Report: 72 percent of adults now send text messages

Texting among adults is on the rise, with more than 72 percent of those over 18 using the technology—but their usage still pales in comparison to texting among teenagers, who send an average of five times as many texts as their adult counterparts, PC Magazine reports. Of the 2,252 people surveyed by the Pew Internet & American Life Project, about 72 percent of adults said they sent text messages in May 2010, compared with 65 percent of adults surveyed in September 2009. Adult texters are sending an average of 10 texts per day, while those ages 12 to 17 are sending about 50 texts per day. There are some prolific adult texters—about 5 percent of adults send 200 texts per day or more; about 15 percent of teens do the same. Gender is not a major factor when it comes to texting; men and women send and receive the same number of texts on a daily basis. The report also found that if you text often, it’s likely that you also make a lot of voice calls. The reverse also was true: A small number of texts also translated into a small number of calls. Broken down by race, Pew found that African Americans and Hispanics are “more intense and frequent” users of a phone’s capabilities than whites. Parents with children under 18 in the home are also more likely to own a phone than those without kids, Pew said…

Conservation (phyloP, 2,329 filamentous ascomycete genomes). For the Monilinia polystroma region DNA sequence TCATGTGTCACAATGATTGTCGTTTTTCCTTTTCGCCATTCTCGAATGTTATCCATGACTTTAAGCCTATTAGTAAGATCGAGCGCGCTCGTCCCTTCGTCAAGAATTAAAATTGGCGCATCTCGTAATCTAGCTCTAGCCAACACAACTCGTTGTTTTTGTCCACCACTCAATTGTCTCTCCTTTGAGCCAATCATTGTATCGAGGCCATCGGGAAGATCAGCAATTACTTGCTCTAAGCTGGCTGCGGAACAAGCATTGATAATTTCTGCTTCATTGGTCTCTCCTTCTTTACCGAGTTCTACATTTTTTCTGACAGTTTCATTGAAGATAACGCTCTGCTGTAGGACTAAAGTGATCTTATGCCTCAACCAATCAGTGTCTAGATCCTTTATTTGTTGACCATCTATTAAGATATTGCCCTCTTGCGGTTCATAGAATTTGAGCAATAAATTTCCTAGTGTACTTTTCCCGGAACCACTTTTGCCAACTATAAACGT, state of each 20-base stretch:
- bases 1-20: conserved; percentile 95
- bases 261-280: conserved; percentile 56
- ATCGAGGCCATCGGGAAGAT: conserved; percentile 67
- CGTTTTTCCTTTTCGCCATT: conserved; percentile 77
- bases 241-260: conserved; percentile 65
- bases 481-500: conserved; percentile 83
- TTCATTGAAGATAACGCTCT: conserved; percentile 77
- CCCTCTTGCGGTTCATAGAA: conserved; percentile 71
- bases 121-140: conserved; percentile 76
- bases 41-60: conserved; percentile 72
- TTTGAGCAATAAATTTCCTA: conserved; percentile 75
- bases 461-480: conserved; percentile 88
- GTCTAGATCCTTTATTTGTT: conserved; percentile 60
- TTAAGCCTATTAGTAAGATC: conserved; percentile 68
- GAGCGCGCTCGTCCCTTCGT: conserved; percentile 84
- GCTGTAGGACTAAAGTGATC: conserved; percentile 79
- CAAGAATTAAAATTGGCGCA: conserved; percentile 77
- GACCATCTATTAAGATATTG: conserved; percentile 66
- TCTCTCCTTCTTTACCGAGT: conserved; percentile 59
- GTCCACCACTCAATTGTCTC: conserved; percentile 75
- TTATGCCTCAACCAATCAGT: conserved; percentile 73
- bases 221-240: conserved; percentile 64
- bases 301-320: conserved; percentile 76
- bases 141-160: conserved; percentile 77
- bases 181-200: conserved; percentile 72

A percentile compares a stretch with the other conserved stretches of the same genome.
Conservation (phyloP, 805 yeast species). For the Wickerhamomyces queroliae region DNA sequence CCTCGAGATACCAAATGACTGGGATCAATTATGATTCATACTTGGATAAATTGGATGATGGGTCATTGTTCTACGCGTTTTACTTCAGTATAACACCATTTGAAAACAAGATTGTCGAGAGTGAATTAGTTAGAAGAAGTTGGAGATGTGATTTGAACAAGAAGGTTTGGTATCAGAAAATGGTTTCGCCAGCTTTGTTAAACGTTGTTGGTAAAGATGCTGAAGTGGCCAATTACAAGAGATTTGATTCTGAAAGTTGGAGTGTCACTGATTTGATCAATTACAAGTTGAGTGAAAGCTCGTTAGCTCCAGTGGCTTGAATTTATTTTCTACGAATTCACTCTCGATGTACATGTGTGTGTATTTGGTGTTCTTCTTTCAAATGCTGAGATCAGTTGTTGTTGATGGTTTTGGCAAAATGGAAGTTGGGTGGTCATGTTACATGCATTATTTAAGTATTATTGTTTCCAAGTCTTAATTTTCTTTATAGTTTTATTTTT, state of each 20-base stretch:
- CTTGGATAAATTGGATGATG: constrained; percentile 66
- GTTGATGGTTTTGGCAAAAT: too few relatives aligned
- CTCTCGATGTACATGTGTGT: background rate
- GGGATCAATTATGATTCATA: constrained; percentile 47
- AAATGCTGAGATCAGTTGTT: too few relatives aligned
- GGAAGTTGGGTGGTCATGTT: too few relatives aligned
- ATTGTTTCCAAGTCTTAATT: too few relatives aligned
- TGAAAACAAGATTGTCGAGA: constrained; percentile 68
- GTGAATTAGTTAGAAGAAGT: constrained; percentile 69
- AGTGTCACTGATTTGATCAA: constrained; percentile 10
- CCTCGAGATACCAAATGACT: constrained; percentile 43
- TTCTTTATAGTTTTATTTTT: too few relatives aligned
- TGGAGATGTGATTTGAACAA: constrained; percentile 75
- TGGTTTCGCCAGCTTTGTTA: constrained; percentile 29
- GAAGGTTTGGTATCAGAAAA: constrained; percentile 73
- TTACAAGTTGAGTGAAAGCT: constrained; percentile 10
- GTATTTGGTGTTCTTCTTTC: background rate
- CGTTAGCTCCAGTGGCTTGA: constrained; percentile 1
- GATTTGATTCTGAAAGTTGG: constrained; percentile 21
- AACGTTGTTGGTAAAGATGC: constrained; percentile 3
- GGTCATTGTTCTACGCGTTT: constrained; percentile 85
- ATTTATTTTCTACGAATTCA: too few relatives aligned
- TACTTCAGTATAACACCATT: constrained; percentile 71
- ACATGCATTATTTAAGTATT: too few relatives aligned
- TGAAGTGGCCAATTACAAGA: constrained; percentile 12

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Supreme Court hears text-messaging privacy case

The U.S. Supreme Court will likely rule that government employees have no right to privacy when they send text messages using their business phones.
The Supreme Court will decide whether government employees should have any expectation of privacy when they send text messages using work-issued phones.

In a case with implications for public schools and colleges, the U.S. Supreme Court appears likely to rule against public employees who claimed a local government violated their right to privacy by reading racy text messages they sent through their employers’ account.

Several justices said April 19 that the employer, the Ontario, Calif., police department, acted reasonably in monitoring the text messages in view of its written policy warning employees they have no guarantee of privacy in the use of office computer and electronics equipment.

Justice Stephen Breyer said he didn’t see “anything, quite honestly, unreasonable about that.”…Read More